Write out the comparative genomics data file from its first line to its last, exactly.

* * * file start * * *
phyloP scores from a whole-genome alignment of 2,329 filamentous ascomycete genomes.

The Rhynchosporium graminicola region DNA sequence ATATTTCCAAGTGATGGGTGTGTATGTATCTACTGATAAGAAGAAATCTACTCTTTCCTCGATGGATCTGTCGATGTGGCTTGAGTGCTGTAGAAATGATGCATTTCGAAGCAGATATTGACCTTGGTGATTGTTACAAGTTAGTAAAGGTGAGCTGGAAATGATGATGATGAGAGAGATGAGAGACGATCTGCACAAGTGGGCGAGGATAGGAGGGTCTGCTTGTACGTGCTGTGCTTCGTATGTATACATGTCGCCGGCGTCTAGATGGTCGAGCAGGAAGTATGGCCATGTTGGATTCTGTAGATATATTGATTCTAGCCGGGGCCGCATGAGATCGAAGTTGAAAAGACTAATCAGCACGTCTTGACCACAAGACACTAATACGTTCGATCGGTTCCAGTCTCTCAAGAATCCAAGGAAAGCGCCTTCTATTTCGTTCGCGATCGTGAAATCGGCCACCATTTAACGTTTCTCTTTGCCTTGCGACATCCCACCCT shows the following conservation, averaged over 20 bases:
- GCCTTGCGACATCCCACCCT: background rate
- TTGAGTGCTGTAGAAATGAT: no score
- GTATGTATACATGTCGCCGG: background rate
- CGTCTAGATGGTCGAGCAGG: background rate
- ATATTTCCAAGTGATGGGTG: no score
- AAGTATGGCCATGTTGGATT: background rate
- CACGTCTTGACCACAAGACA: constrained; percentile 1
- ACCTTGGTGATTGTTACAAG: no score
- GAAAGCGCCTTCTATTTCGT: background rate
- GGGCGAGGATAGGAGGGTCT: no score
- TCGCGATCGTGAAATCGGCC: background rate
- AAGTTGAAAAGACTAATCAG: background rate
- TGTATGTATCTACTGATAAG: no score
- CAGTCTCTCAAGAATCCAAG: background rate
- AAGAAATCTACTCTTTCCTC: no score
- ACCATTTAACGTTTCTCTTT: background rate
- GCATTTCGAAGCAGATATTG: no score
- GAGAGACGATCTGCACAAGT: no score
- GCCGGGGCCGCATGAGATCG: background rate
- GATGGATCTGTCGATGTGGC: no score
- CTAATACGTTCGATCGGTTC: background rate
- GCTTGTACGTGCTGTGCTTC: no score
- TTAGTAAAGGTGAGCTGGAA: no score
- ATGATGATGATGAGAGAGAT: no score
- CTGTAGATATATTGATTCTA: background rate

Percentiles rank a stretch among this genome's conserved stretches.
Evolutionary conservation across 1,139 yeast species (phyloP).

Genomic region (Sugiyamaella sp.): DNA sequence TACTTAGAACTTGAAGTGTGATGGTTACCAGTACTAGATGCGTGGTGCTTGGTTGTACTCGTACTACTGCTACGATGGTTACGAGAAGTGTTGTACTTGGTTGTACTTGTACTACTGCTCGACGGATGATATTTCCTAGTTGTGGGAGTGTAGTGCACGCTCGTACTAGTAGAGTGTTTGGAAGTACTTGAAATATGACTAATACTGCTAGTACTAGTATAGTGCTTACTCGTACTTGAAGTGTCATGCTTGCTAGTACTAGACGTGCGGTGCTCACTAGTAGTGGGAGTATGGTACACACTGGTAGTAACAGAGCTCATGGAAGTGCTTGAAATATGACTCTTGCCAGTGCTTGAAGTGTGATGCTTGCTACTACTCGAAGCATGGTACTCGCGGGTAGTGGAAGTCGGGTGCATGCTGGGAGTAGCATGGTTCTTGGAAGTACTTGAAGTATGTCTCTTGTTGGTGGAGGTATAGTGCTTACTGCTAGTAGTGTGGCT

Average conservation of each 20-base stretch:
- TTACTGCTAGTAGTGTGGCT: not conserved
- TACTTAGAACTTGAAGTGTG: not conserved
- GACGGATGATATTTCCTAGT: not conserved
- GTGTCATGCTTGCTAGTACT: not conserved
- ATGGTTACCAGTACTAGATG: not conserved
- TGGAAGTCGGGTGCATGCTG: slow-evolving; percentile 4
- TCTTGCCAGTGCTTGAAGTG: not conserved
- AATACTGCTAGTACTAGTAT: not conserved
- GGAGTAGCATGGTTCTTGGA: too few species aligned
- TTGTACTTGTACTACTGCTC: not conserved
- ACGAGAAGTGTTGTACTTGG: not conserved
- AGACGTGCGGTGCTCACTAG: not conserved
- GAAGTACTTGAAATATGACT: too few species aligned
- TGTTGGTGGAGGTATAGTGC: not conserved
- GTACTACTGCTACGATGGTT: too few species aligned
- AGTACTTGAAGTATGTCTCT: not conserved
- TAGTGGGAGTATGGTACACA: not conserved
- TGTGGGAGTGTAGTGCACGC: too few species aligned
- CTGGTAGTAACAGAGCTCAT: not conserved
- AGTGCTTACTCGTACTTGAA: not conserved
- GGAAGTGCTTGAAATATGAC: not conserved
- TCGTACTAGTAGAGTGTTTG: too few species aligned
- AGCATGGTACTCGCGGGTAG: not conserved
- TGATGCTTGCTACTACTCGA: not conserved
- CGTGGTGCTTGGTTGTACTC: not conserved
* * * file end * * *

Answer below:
phyloP scores from a whole-genome alignment of 2,329 filamentous ascomycete genomes.

The Rhynchosporium graminicola region DNA sequence ATATTTCCAAGTGATGGGTGTGTATGTATCTACTGATAAGAAGAAATCTACTCTTTCCTCGATGGATCTGTCGATGTGGCTTGAGTGCTGTAGAAATGATGCATTTCGAAGCAGATATTGACCTTGGTGATTGTTACAAGTTAGTAAAGGTGAGCTGGAAATGATGATGATGAGAGAGATGAGAGACGATCTGCACAAGTGGGCGAGGATAGGAGGGTCTGCTTGTACGTGCTGTGCTTCGTATGTATACATGTCGCCGGCGTCTAGATGGTCGAGCAGGAAGTATGGCCATGTTGGATTCTGTAGATATATTGATTCTAGCCGGGGCCGCATGAGATCGAAGTTGAAAAGACTAATCAGCACGTCTTGACCACAAGACACTAATACGTTCGATCGGTTCCAGTCTCTCAAGAATCCAAGGAAAGCGCCTTCTATTTCGTTCGCGATCGTGAAATCGGCCACCATTTAACGTTTCTCTTTGCCTTGCGACATCCCACCCT shows the following conservation, averaged over 20 bases:
- GCCTTGCGACATCCCACCCT: background rate
- TTGAGTGCTGTAGAAATGAT: no score
- GTATGTATACATGTCGCCGG: background rate
- CGTCTAGATGGTCGAGCAGG: background rate
- ATATTTCCAAGTGATGGGTG: no score
- AAGTATGGCCATGTTGGATT: background rate
- CACGTCTTGACCACAAGACA: constrained; percentile 1
- ACCTTGGTGATTGTTACAAG: no score
- GAAAGCGCCTTCTATTTCGT: background rate
- GGGCGAGGATAGGAGGGTCT: no score
- TCGCGATCGTGAAATCGGCC: background rate
- AAGTTGAAAAGACTAATCAG: background rate
- TGTATGTATCTACTGATAAG: no score
- CAGTCTCTCAAGAATCCAAG: background rate
- AAGAAATCTACTCTTTCCTC: no score
- ACCATTTAACGTTTCTCTTT: background rate
- GCATTTCGAAGCAGATATTG: no score
- GAGAGACGATCTGCACAAGT: no score
- GCCGGGGCCGCATGAGATCG: background rate
- GATGGATCTGTCGATGTGGC: no score
- CTAATACGTTCGATCGGTTC: background rate
- GCTTGTACGTGCTGTGCTTC: no score
- TTAGTAAAGGTGAGCTGGAA: no score
- ATGATGATGATGAGAGAGAT: no score
- CTGTAGATATATTGATTCTA: background rate

Percentiles rank a stretch among this genome's conserved stretches.
Evolutionary conservation across 1,139 yeast species (phyloP).

Genomic region (Sugiyamaella sp.): DNA sequence TACTTAGAACTTGAAGTGTGATGGTTACCAGTACTAGATGCGTGGTGCTTGGTTGTACTCGTACTACTGCTACGATGGTTACGAGAAGTGTTGTACTTGGTTGTACTTGTACTACTGCTCGACGGATGATATTTCCTAGTTGTGGGAGTGTAGTGCACGCTCGTACTAGTAGAGTGTTTGGAAGTACTTGAAATATGACTAATACTGCTAGTACTAGTATAGTGCTTACTCGTACTTGAAGTGTCATGCTTGCTAGTACTAGACGTGCGGTGCTCACTAGTAGTGGGAGTATGGTACACACTGGTAGTAACAGAGCTCATGGAAGTGCTTGAAATATGACTCTTGCCAGTGCTTGAAGTGTGATGCTTGCTACTACTCGAAGCATGGTACTCGCGGGTAGTGGAAGTCGGGTGCATGCTGGGAGTAGCATGGTTCTTGGAAGTACTTGAAGTATGTCTCTTGTTGGTGGAGGTATAGTGCTTACTGCTAGTAGTGTGGCT

Average conservation of each 20-base stretch:
- TTACTGCTAGTAGTGTGGCT: not conserved
- TACTTAGAACTTGAAGTGTG: not conserved
- GACGGATGATATTTCCTAGT: not conserved
- GTGTCATGCTTGCTAGTACT: not conserved
- ATGGTTACCAGTACTAGATG: not conserved
- TGGAAGTCGGGTGCATGCTG: slow-evolving; percentile 4
- TCTTGCCAGTGCTTGAAGTG: not conserved
- AATACTGCTAGTACTAGTAT: not conserved
- GGAGTAGCATGGTTCTTGGA: too few species aligned
- TTGTACTTGTACTACTGCTC: not conserved
- ACGAGAAGTGTTGTACTTGG: not conserved
- AGACGTGCGGTGCTCACTAG: not conserved
- GAAGTACTTGAAATATGACT: too few species aligned
- TGTTGGTGGAGGTATAGTGC: not conserved
- GTACTACTGCTACGATGGTT: too few species aligned
- AGTACTTGAAGTATGTCTCT: not conserved
- TAGTGGGAGTATGGTACACA: not conserved
- TGTGGGAGTGTAGTGCACGC: too few species aligned
- CTGGTAGTAACAGAGCTCAT: not conserved
- AGTGCTTACTCGTACTTGAA: not conserved
- GGAAGTGCTTGAAATATGAC: not conserved
- TCGTACTAGTAGAGTGTTTG: too few species aligned
- AGCATGGTACTCGCGGGTAG: not conserved
- TGATGCTTGCTACTACTCGA: not conserved
- CGTGGTGCTTGGTTGTACTC: not conserved